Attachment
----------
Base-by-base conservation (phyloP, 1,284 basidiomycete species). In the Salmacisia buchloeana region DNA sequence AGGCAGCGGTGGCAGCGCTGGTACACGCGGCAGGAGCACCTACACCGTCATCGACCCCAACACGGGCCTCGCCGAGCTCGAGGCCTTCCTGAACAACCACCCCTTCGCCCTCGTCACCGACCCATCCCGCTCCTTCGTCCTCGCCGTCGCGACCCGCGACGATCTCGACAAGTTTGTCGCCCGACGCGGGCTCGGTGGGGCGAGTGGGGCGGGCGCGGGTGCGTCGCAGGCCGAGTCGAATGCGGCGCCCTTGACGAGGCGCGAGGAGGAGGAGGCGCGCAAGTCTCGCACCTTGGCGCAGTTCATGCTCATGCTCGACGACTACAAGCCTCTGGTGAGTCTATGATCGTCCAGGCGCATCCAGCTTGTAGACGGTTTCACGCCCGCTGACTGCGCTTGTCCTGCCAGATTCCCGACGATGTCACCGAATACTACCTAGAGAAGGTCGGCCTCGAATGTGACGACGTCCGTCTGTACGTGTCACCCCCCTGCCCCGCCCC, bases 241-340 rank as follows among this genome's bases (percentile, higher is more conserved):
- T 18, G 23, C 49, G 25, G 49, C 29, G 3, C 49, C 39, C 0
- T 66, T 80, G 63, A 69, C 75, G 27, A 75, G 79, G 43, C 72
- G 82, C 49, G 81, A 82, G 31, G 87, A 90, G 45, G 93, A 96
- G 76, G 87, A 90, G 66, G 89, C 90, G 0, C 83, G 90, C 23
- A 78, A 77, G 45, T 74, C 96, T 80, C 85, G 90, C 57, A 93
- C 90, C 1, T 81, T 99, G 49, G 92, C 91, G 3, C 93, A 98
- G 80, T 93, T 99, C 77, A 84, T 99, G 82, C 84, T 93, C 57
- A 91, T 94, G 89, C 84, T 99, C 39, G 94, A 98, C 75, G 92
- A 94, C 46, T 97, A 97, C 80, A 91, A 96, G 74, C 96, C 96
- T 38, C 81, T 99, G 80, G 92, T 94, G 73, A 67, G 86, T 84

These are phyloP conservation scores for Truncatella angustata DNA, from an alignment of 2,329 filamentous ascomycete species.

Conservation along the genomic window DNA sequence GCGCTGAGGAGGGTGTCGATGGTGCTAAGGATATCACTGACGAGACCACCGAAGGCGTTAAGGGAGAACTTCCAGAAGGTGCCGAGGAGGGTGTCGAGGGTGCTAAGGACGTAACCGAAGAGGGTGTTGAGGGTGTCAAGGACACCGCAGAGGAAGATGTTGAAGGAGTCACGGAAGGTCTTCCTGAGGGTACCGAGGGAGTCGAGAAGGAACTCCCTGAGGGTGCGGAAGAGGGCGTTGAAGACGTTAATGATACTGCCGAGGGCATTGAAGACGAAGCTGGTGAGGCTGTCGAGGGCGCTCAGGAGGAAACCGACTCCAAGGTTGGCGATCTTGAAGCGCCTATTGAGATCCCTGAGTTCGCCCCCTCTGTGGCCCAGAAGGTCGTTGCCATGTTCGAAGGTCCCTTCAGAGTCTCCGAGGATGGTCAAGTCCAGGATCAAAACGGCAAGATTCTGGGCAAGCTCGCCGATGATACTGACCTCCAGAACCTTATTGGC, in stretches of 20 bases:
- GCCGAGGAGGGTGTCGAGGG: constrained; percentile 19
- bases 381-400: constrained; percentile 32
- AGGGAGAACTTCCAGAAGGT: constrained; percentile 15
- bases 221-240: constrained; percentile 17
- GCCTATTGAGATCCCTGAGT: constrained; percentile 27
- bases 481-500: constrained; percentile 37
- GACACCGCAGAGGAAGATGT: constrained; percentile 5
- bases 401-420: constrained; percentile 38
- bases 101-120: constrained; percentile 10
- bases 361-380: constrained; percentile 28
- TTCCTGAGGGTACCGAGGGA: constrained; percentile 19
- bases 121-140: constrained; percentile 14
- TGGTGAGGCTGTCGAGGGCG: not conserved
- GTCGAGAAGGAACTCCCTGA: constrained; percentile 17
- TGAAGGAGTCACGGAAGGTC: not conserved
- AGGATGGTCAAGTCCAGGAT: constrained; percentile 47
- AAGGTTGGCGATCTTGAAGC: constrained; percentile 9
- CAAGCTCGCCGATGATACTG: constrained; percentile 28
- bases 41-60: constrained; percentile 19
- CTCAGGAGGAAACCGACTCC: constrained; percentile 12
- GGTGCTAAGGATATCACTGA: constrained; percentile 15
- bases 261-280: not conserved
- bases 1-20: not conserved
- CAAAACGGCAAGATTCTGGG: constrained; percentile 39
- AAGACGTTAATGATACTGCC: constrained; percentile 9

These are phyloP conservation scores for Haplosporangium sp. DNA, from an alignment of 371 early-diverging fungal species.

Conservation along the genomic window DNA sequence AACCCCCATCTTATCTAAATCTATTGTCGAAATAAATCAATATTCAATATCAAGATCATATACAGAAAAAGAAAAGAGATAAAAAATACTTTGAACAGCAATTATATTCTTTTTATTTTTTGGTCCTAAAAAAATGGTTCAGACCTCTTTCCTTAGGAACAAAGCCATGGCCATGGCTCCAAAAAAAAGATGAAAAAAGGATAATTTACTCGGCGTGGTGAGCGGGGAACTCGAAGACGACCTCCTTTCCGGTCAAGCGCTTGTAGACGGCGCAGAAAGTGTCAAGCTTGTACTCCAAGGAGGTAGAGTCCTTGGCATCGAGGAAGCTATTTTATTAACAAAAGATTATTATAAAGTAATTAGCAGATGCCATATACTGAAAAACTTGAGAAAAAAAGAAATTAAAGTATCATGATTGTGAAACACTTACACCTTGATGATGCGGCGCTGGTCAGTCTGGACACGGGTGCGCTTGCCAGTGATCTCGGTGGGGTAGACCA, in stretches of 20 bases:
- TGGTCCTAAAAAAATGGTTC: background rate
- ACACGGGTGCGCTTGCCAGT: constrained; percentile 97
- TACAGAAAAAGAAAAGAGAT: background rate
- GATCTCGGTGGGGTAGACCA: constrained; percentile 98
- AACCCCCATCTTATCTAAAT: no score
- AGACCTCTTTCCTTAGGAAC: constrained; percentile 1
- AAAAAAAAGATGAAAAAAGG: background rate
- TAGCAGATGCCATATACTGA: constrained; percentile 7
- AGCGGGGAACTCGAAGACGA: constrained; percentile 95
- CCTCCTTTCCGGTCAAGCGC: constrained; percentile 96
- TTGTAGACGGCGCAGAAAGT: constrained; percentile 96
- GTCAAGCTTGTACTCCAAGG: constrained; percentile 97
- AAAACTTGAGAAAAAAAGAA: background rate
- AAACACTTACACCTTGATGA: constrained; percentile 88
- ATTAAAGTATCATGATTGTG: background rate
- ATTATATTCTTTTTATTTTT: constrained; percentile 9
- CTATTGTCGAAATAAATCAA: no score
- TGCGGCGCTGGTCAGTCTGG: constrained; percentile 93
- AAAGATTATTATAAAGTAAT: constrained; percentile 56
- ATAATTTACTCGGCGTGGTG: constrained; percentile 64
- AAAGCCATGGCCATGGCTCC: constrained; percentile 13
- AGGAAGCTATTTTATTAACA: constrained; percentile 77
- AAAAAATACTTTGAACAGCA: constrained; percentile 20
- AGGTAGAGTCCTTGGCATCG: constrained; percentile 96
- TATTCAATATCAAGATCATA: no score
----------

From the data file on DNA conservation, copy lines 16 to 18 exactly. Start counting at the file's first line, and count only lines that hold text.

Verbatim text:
- AGGGAGAACTTCCAGAAGGT: constrained; percentile 15
- bases 221-240: constrained; percentile 17
- GCCTATTGAGATCCCTGAGT: constrained; percentile 27